Astronomers have discovered the progenitors of supermassive black holes

The study of the formation of supermassive black holes is an important topic in modern astrophysics. Leading theory

suggests that the seeds of supermassive blackholes formed after the death of the first massive stars in the early universe. They then continued to accumulate surrounding gas and finally turned into supermassive black holes. However, this theory has been challenged. The fact is that the mass of the most massive stars observed in the local universe is 100-200 solar masses. They would not be able to maintain a high level of accretion of matter.

In a new article published in the journal Monthly Notices of the Royal Astronomical Society, researchers have uncovered a possible existenceclass of supernovae. Their progenitors were stars with a mass of tens of thousands of Suns. They existed in small numbers in the early universe. Modeling of these objects showed that during the upcoming mission of the James Webb Space Telescope, scientists have a chance to observe such a supernova, which in this case will confirm the theory of the mechanism of the appearance of supermassive black holes.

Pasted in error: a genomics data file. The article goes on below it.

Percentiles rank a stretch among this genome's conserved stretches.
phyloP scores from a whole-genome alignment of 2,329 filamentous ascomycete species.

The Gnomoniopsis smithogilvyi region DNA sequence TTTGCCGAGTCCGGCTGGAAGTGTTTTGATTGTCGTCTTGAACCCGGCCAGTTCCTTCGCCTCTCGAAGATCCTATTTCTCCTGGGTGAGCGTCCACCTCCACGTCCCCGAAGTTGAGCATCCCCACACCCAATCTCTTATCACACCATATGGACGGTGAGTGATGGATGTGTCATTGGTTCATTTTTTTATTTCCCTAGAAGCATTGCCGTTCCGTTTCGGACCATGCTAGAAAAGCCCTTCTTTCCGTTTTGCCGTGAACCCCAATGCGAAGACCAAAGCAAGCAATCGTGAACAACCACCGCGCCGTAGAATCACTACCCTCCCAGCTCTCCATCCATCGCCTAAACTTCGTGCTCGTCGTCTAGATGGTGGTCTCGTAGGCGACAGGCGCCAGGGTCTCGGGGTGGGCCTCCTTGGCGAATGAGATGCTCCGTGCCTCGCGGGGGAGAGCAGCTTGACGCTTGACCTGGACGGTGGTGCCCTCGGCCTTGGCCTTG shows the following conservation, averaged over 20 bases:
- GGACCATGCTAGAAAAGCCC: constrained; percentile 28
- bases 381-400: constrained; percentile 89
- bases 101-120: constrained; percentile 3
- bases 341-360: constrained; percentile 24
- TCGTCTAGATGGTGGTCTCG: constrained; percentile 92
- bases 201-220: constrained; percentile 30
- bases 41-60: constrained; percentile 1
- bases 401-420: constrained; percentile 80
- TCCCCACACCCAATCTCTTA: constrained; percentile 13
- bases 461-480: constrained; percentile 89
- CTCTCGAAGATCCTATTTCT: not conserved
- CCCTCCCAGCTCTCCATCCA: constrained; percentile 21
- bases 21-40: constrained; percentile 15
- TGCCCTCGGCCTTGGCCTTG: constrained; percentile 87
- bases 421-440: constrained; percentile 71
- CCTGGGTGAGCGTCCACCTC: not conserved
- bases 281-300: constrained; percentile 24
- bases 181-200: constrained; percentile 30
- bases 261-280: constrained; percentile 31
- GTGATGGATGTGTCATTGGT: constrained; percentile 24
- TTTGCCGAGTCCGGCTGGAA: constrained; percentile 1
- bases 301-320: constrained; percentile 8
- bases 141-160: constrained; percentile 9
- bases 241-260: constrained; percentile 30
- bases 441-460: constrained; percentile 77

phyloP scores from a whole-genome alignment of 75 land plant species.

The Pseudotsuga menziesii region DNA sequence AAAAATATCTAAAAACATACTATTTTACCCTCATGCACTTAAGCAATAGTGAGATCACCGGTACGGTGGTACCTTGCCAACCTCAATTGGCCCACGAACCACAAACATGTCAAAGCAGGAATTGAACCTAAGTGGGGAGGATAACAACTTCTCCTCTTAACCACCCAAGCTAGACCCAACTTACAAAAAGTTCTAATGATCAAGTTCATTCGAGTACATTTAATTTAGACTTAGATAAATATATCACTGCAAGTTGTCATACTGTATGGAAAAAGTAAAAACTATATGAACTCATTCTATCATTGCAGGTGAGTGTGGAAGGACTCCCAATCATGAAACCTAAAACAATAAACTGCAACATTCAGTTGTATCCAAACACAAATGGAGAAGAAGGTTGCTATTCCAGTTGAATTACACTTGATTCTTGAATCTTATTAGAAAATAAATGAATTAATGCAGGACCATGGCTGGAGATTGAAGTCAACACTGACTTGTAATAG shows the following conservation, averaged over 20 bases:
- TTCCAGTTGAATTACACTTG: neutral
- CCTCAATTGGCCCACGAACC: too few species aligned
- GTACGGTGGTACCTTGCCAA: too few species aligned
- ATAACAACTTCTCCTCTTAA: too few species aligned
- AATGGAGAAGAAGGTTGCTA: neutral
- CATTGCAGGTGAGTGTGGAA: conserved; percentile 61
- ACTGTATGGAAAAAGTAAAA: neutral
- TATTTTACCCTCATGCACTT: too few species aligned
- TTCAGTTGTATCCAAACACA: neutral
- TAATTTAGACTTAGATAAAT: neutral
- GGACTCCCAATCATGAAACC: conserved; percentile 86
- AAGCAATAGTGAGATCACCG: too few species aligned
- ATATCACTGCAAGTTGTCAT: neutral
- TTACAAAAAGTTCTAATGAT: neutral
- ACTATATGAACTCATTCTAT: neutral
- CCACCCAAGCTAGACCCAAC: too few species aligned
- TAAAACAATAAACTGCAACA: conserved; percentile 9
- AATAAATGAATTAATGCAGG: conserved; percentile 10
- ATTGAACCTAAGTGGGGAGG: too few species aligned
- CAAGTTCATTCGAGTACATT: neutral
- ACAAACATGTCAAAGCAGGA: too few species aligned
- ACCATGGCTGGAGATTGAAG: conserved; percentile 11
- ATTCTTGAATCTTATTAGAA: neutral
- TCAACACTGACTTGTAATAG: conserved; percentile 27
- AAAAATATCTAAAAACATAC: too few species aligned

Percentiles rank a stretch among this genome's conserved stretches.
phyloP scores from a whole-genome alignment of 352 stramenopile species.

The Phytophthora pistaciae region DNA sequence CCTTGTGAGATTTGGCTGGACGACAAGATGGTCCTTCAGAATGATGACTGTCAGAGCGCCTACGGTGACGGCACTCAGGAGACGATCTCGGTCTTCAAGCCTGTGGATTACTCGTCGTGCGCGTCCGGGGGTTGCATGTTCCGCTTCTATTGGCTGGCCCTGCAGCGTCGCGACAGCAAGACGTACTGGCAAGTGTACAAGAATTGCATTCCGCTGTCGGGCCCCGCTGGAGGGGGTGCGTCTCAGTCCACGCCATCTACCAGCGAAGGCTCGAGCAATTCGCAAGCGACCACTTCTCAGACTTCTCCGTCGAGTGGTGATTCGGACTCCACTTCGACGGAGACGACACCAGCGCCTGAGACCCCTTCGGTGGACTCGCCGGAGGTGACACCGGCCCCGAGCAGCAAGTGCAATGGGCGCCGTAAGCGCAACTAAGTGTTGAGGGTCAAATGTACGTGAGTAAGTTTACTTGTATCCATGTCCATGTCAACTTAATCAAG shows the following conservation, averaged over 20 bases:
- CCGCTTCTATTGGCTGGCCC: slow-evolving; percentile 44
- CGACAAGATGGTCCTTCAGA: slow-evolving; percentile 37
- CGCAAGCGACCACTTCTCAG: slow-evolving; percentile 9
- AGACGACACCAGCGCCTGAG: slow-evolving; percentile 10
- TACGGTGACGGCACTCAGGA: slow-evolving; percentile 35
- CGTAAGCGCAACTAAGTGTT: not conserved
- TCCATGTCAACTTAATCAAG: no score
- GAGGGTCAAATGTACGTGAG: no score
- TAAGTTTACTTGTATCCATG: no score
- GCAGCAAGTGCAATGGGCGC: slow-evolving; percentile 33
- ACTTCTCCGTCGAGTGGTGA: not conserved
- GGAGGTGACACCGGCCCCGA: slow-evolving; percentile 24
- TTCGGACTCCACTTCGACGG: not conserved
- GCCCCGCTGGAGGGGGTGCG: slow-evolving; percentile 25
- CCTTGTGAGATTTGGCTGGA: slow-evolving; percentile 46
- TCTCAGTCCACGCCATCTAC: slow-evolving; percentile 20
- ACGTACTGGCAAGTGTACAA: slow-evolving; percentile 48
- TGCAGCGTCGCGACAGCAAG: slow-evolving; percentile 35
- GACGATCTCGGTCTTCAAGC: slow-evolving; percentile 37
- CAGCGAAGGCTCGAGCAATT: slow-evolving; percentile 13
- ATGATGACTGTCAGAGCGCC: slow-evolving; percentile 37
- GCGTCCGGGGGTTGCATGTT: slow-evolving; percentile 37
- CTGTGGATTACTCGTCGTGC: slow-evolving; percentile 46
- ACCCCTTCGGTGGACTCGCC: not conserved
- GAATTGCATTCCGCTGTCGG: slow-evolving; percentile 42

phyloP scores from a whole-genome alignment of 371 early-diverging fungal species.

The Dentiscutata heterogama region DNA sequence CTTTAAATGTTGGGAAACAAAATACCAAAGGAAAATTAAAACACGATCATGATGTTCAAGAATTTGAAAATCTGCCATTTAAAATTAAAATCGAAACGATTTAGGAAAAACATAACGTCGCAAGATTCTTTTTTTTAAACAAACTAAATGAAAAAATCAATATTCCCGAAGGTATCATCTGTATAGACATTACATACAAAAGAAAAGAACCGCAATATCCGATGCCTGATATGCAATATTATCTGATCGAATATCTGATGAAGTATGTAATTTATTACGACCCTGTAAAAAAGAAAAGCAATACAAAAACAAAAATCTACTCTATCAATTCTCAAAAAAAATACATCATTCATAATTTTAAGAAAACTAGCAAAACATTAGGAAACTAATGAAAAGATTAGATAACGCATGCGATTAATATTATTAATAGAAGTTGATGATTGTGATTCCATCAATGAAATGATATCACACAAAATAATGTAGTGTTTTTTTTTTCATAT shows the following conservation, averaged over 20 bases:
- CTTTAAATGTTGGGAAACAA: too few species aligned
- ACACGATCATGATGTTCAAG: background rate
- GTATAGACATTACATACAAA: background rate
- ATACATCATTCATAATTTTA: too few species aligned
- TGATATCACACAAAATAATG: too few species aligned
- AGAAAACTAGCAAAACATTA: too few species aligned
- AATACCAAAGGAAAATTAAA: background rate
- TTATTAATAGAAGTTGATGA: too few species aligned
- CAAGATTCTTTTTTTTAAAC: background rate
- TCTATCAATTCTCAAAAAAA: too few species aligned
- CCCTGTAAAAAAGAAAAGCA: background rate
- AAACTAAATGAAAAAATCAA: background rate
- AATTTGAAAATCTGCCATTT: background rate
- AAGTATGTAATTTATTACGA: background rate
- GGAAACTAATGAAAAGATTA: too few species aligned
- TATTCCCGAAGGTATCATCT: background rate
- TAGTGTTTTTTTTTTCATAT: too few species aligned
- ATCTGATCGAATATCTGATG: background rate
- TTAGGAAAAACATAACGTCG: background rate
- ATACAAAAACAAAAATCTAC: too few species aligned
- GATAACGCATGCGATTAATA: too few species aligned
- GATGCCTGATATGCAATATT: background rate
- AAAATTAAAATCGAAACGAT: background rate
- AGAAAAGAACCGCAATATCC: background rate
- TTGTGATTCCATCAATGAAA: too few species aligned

Recall that a supermassive black hole is a blacka hole with a mass of 105–1011 solar masses. Supermassive black holes are found at the center of many galaxies, including the Milky Way. Paradoxically, the average density of a supermassive black hole (calculated by dividing the mass of a black hole by its Schwarzschild volume) can be very small (even less than the density of air in the lower atmosphere of the Earth). This is because the Schwarzschild radius is directly proportional to mass, and density is inversely proportional to volume.

Read more

Uranus has received the status of the strangest planet in the solar system. Why?

Physicists have created an analogue of a black hole and confirmed Hawking's theory. Where it leads?

Abortion and science: what will happen to the children who will give birth

Accretion is the process of increasing the mass of a celestial body by the gravitational attraction of matter onto it from the surrounding space.